NASA flight director Gene Kranz took personal responsibility for the accident and he, NASA and the American government made immediate changes to safety measures and security protocol after the incident, something that stayed with the program up until Apollo’s end in 1975. No other crew or vehicles were lost, even Apollo 13 made it safely back to Earth.

However, the next generation of NASA managers working on the Space Shuttle become came too focused on getting results much like the early Apollo ones and again that came back to bite them big time with the Challenger disaster.

A late running schedule was the catalyst for a series of decisions to overrule engineers’ safety concerns and go ahead with a launch when they knew there was a possibility of failure of the O ring seals on the solid rocket boosters on the freezing morning of Jan 28th 1986.

Of the 135 shuttle missions 2 were lost leading to a 1 in 67 failure rate which is not bad in the grand scheme of things, but the lack of an escape system meant that when things did go wrong the crew of seven paid for it with their lives, twice. Vehicles can be replaced but people can’t.

The risk of things going wrong with the very complex business of building and launching rockets increases dramatically when companies or organizations are under pressure to meet time and or budget targets.

This is something that invariably happens when new launch vehicles are introduced because they have investors or governments looking over the shoulders all the way but once the major bugs are ironed out it can become a much more reliable system.

The destruction of the Starship and the pad could ultimately put down to rushing the job out and yet the same company SpaceX now has the most reliable launch vehicle in space history with the Falcon 9 family which has launched 239 times with one partial failure and one total loss a failure rate of 1 in 120.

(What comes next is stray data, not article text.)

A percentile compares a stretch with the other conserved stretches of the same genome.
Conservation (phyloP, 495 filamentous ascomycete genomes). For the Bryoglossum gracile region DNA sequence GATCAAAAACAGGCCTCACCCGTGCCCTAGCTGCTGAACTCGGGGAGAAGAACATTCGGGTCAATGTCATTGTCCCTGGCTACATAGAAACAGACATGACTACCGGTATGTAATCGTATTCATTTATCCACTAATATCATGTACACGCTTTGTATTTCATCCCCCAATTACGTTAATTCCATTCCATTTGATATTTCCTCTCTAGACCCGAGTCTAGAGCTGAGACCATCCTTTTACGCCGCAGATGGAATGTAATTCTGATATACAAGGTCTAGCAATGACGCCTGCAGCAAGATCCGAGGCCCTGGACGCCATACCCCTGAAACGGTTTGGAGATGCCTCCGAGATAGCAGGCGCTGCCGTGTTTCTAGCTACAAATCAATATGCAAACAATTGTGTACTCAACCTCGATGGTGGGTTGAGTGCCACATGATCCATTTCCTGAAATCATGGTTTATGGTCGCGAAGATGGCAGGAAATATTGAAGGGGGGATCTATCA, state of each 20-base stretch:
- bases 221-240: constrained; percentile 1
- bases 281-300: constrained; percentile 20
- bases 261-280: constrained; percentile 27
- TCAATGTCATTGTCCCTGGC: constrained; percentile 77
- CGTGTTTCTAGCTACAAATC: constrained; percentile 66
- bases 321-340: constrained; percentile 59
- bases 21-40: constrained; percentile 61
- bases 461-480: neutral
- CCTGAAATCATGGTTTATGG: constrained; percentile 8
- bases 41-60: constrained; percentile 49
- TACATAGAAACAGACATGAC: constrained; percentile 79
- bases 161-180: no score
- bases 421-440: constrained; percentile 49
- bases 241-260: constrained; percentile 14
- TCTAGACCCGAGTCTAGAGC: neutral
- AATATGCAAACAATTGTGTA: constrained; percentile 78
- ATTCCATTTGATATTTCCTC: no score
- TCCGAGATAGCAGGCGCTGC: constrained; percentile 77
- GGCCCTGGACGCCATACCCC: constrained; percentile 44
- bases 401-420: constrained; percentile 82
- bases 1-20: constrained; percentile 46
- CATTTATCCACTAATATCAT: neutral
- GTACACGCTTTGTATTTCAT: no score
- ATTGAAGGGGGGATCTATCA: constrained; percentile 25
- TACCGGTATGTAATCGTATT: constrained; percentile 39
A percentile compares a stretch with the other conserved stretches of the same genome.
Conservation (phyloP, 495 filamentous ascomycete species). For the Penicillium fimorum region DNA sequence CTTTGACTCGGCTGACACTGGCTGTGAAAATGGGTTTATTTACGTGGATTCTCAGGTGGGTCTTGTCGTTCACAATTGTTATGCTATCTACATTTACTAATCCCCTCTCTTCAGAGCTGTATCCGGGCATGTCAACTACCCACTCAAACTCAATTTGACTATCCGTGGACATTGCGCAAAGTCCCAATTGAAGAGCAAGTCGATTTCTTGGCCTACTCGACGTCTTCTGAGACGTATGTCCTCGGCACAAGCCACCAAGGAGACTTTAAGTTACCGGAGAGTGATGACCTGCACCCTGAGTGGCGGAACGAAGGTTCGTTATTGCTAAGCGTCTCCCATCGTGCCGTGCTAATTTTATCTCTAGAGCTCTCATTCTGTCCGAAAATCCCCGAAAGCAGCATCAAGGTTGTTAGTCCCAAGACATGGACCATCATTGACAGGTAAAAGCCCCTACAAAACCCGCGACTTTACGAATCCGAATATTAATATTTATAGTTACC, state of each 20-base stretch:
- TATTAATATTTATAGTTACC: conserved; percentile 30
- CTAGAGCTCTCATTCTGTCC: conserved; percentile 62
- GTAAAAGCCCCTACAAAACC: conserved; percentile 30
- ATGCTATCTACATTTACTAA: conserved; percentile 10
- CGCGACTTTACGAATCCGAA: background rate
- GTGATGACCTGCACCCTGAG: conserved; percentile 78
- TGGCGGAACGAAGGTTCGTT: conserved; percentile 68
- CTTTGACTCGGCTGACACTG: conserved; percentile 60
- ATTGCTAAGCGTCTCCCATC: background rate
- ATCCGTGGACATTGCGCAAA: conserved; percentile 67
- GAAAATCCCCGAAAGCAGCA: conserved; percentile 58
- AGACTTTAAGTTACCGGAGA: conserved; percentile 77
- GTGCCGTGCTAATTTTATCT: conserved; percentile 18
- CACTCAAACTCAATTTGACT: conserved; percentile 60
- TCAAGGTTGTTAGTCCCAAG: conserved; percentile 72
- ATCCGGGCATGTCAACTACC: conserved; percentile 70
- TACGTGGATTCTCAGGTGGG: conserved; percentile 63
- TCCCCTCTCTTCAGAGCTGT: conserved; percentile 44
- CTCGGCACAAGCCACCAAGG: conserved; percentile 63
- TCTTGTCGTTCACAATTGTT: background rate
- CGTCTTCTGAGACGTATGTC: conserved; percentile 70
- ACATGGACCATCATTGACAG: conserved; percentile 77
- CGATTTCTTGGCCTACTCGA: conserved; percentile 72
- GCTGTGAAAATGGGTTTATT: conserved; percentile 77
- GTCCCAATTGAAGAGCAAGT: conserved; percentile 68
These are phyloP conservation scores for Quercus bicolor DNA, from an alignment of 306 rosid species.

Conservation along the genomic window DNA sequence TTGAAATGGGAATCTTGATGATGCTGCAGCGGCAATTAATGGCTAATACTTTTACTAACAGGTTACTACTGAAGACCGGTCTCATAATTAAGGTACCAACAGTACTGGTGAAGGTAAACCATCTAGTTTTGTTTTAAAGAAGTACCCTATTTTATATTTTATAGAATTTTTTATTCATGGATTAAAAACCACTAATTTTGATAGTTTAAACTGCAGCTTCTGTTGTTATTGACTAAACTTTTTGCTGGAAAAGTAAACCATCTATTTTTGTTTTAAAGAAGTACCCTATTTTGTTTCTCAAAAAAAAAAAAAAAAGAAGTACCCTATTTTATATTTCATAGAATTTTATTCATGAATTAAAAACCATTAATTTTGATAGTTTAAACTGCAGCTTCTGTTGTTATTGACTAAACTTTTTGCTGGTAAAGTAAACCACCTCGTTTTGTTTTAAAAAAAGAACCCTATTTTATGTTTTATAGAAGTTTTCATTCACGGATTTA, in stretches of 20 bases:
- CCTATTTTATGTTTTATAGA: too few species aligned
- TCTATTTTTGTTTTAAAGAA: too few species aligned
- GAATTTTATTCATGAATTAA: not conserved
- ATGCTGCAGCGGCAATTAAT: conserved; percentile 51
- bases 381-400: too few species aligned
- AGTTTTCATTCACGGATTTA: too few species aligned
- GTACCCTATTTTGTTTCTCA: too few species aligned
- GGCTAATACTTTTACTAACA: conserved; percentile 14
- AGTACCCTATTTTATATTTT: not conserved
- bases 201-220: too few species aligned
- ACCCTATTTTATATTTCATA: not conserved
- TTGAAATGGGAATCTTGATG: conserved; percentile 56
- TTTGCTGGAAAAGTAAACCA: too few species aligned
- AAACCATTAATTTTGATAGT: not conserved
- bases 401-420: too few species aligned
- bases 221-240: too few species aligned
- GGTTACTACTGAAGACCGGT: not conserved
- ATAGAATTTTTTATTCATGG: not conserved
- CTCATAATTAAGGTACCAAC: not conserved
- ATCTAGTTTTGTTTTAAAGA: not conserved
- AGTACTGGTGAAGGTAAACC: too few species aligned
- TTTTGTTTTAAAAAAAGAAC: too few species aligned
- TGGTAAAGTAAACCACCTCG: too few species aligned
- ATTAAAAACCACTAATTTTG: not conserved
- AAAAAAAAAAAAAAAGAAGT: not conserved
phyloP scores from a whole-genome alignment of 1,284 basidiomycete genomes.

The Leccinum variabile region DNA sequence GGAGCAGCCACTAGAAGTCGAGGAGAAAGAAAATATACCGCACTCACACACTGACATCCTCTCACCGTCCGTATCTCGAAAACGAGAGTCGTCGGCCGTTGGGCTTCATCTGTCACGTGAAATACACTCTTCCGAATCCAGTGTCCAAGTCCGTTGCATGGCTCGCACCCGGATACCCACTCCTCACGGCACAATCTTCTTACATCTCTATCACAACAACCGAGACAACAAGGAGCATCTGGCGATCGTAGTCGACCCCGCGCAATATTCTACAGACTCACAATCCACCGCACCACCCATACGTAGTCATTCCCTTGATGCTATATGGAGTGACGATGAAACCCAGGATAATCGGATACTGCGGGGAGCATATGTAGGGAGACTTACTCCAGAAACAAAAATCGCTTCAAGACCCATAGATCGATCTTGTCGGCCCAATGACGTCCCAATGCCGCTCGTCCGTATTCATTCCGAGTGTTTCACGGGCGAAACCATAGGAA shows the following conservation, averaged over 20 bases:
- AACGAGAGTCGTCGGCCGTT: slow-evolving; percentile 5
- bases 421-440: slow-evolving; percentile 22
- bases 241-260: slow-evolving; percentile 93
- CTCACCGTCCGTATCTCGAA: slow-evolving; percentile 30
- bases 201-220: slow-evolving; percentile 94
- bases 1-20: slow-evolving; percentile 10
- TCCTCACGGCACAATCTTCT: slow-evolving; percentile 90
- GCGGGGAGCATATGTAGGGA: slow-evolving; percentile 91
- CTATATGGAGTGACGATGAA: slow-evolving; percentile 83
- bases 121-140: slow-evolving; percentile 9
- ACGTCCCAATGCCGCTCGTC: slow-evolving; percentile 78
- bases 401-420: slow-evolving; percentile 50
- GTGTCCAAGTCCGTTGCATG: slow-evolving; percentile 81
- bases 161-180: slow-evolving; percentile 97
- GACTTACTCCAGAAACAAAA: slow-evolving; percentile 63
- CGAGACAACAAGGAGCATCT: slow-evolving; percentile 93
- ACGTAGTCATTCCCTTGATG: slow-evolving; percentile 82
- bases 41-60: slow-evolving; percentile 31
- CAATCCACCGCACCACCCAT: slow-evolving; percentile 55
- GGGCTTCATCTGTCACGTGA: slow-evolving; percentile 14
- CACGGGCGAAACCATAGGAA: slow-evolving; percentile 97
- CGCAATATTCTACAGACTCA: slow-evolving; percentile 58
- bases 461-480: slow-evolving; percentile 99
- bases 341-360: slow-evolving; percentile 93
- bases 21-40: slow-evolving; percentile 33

Soyuz, the Soviet and Russian rocket family has more than 1,900 launches across about a dozen variants of the booster dating back to 1957, but it’s had more than 100 failures which is about a 1 in 20 failure rate.

NASA and the SLS on the other hand have been very conservative, and as a consequence, although it was late, it was in one piece and successfully completed the first test mission.

The James Webb Telescope is another where the risks could be seen as very high. A one-off $10B project, 10 years behind schedule and packed with very delicate one-off parts and systems that could not be fully tested here on Earth.

It was guesstimated to be a 50-50 risk that it would make successful deployment, not because of the Ariane launch platform which is one of the most reliable in the world, but that everything would have to work perfectly once it was unpacked 1.6 million km from earth.

The JWST was tested like no other spacecraft yet launched and the results proved that you can make things reliable if there is enough time and resources put into it.

Space will always be a risky business to be in but if Spacex can make the Starship as reliable as the Falcon 9, then maybe going into space will become no more dangerous than jumping into the car and nipping down the shops.

Thank you for watching and I hope you enjoyed it, if you did please thumbs up, subscribe and share and I’ll see you in the next video.

Paul Shillito
Creator and presenter of Curious Droid Youtube channel and website www.curious-droid.com.